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What Is International Arbitration?


Published 22 May 2021

What Is International Arbitration?

What Is International Arbitration?


Disputes between business partners are always a risk - even for larger companies. These risks are magnified abroad. Neither the place of jurisdiction chosen by the opponent nor the duration and costs of the legal proceedings are always foreseeable. An alternative to this is arbitration. In these proceedings, the needs of the companies are better taken into account.

One of the imponderables of the ordinary legal process is that judges' legal knowledge is usually limited to national issues. In addition, a court judgement abroad can often only be enforced with difficulty, if at all.

Companies shy away from legal proceedings abroad for various reasons. In many cases, it is therefore advisable to agree on arbitration as an alternative to the ordinary legal process. Arbitration proceedings are similar to state court proceedings. The parties exchange pleadings and there is usually also an oral hearing with the possibility of taking evidence. At the end of the proceedings, there is a binding arbitral award, which has the same effects for the parties as a judgement.

 

What Is International Arbitration Used For?

Arbitral tribunals are private, i.e. non-governmental, courts that decide on disputes in a final and legally binding manner. Since private arbitration, unlike ordinary jurisdiction, has no state power, an arbitral tribunal can only decide on an asserted claim if its jurisdiction has been agreed by the parties. As a rule, the parties agree on this when concluding the contract by including an arbitration clause. Sometimes the parties make formal errors in the wording of arbitration clauses.

International arbitration is sometimes called a hybrid form of international dispute resolution, since it blends elements of civil law procedure and common law procedure, while allowing the parties a significant opportunity to design the arbitral procedure under which their dispute will be resolved. International arbitration can be used to resolve any dispute that is considered to be “arbitrable,” a term whose scope varies from State-to-State, but which includes the majority of commercial disputes.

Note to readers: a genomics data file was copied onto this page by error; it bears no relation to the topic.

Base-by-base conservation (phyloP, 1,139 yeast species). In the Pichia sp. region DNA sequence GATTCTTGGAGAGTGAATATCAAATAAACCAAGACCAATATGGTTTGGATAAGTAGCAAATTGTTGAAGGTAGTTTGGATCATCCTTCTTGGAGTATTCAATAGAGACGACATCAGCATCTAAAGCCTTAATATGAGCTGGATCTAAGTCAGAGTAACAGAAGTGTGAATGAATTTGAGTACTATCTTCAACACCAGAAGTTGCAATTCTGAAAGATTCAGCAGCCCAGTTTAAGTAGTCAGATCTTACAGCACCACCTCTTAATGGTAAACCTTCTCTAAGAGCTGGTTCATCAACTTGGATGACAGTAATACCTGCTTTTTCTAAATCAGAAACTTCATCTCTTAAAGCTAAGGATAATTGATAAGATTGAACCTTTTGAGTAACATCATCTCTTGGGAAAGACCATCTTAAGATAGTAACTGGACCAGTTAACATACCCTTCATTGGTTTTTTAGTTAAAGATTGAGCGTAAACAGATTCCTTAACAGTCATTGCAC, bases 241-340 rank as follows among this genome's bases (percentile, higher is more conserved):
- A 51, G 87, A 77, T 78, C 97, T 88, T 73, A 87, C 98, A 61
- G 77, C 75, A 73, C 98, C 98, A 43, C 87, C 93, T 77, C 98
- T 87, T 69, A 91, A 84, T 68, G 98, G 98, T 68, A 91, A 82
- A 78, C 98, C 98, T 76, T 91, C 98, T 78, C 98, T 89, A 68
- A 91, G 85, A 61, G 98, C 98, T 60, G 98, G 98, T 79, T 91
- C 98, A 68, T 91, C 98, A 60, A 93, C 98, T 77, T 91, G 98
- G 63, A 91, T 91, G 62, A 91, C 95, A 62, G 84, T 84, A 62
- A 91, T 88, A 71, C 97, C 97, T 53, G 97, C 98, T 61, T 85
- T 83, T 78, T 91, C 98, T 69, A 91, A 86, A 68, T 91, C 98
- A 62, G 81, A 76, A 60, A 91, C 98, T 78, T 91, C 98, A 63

Companies frequently include international arbitration agreements in their commercial contracts with other businesses, so that if a dispute arises with respect to the agreement they are obligated to arbitrate rather than to pursue traditional court litigation. Arbitration may also be used by two parties to resolve a dispute via what is known as a “submission agreement”, which is simply an arbitration agreement that is signed after a dispute has already arisen.

Often it is not sufficiently clear from them which arbitral tribunal should have jurisdiction or there are other legal problems. We therefore recommend using the model clauses drafted by the respective institutions. Then there is no danger that the clause will be invalid and that you will have to go to the state court after all. Such agreements are not unusual between merchants.

Typical arbitration agreements are very short. The ICC model arbitration clause, for instance, merely reads:

“All disputes arising out of or in connection with the present contract shall be finally settled under the Rules of Arbitration of the International Chamber of Commerce by one or more arbitrators appointed in accordance with the said Rules.”

Parties also frequently add rules concerning the law governing the contract, the number of arbitrators, the place of arbitration and the language of arbitration.

 

Arbitration Is Often Cheaper, Less Risky And More Flexible For Businesses

International arbitration is similar to domestic court proceedings, but instead of taking place before a domestic court, it takes place before private arbitrators known as arbitrators. In terms of procedural arrangements, arbitrators are more flexible and free than judges in a state court. The parties themselves also have a stronger influence on the proceedings. They are involved in the selection of the arbitrators and can mutually agree on the place of the hearing and the language of the proceedings.